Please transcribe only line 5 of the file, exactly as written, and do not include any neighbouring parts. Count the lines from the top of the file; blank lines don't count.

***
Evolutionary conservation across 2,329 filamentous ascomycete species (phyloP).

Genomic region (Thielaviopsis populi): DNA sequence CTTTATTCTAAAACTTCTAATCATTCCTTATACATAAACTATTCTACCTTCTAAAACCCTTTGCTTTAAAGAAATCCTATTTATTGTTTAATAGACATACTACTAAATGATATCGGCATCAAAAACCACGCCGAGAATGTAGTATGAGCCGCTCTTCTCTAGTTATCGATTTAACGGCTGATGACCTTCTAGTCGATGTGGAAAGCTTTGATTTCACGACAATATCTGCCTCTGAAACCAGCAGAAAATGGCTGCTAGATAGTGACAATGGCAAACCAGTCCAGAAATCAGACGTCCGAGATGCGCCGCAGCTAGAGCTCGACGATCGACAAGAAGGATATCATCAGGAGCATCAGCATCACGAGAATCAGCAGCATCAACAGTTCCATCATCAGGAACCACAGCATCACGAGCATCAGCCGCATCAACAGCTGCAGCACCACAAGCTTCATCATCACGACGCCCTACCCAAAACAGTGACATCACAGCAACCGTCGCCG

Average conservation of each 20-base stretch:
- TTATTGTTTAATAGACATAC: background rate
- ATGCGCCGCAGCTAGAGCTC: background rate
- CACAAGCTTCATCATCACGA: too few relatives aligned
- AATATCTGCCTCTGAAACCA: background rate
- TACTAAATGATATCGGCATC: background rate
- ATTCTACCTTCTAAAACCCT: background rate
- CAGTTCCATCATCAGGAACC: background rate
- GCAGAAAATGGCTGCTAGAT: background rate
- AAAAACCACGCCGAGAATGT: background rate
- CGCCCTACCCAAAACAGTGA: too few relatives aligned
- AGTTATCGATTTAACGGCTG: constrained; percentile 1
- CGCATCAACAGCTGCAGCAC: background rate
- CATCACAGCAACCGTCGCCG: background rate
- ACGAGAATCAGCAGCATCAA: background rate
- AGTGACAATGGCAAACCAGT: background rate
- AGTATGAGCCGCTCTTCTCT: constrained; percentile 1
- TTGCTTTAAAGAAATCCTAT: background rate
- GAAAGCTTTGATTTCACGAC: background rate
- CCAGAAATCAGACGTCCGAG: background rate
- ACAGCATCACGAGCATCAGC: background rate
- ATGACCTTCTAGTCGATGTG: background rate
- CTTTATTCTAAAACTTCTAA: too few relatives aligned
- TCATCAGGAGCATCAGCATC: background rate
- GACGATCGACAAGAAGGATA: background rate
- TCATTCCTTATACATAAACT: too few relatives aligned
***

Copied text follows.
- ATGCGCCGCAGCTAGAGCTC: background rate